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I was given a second IP by my server provider. I am running Debian 5.0. I thought I knew how to add the IP to the system and configure with apache, but I have not yet been able to.

The primary IP works fine and I have a few sites already running on that one.

What steps would I take to add this second IP so that I use it in apache?

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4 Answers

up vote 6 down vote accepted

Assuming the new IP address is on the same subnet as the first, add a second virtual interface (sometimes called an "alias") to the primary network interface. This is configured, like all network interface settings, in /etc/network/interfaces. The Debian Reference manual has a section on the topic:

http://www.debian.org/doc/manuals/debian-reference/ch05.en.html#%5Fthe%5Fvirtual%5Finterface

A simple example, assuming your primary network interface is eth0 and has an ip of 192.168.1.1 and the new ip is 192.168.1.2:

auto eth0
iface eth0 inet static
  address 192.168.1.1
  netmask 255.255.255.0
  gateway 192.168.1.254

auto eth0:0
iface eth0:0 inet static
  address 192.168.1.2
  netmask 255.255.255.0

Once the appropriate settings have been added to /etc/network/interfaces, run ifup eth0:0 to activate the new interface.

If, however, the new ip is on a different subnet, you need to either provision the ip on a physically distinct network interface or create a VLAN interface, depending on how your ISP is prepared to hand it off to you. That's a whole new topic.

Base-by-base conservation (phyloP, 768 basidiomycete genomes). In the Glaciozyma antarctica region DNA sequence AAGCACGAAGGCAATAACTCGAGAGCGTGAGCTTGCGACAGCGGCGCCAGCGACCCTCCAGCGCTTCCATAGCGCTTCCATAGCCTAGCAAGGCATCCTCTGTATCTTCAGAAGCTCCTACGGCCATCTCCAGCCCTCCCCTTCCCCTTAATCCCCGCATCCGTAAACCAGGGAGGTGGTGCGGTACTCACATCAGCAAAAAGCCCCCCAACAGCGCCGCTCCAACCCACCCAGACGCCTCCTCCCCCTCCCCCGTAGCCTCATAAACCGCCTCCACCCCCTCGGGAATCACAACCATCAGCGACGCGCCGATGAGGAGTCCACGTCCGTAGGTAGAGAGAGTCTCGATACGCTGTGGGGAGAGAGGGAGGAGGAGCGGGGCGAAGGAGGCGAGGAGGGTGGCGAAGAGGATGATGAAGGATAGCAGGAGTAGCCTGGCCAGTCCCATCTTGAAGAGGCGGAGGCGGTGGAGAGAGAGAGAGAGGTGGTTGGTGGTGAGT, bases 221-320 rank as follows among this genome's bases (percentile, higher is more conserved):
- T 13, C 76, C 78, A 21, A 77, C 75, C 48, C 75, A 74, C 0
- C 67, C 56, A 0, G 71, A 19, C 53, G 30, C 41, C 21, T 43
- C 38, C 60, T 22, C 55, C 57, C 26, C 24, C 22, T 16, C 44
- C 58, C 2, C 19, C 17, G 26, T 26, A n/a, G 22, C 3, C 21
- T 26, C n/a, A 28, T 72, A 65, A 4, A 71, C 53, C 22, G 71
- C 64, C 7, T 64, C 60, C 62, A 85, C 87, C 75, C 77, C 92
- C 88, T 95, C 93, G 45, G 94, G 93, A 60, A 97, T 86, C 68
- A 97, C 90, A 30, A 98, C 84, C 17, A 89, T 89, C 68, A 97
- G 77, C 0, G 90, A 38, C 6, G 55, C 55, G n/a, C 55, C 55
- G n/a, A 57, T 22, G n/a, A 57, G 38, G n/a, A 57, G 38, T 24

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Thanks for the answer. I tried following these instructions, but when I restart the network interfaces I receive this error: :/etc# /etc/init.d/networking restart Reconfiguring network interfaces...SIOCDELRT: No such process if-up.d/mountnfs[eth0]: waiting for interface eth0:0 before doing NFS mounts (warning). done. The subnet is the same for the ips, so from what I know and read this above solution should work. The virtual host that I setup are not working and I get network timeout on the domain. –  David Sep 20 '09 at 0:36
    
The warnings sound reasonable. The fact that it makes reference to waiting for eth0:0 is good news. What do your network interfaces look like after restarting networking? Specifically, what does the output of "ifconfig -a" look like? –  Insyte Sep 20 '09 at 2:46
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Even Simpler:

Use an "addresses" line in /etc/network/interfaces

iface eth1 inet static
        address 10.10.0.66
        netmask 255.255.255.240
        network 10.10.0.64
        broadcast 10.10.0.79
        gateway 10.10.0.65
        addresses 10.10.0.67/28 10.10.0.67/28 10.10.0.68/28

You can use a space seperated list of IPs/CIDR netmasks.

This is a crippled version of my interface definition (IPs changed and only relevant part)

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I can't find the addresses line in the manpages interfaces or ifconfig, neither does it work on Debian Lenny. –  Lekensteyn Jan 22 '11 at 16:08
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You are supposed to configure a new alias for your second ip.

The mandatory resources for ip management are the file /etc/network/interfaces and the ip tool from iproute package.

Where are things breaking? what doesn't work?

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If you use the iproute package, you can put this in /etc/network/interfaces:

auto eth0
iface eth0 inet static
    address 10.0.0.17
    netmask 255.0.0.0
    gateway 10.0.0.1
    up   ip addr add 10.0.0.18 dev eth0
    down ip addr del 10.0.0.18 dev eth0
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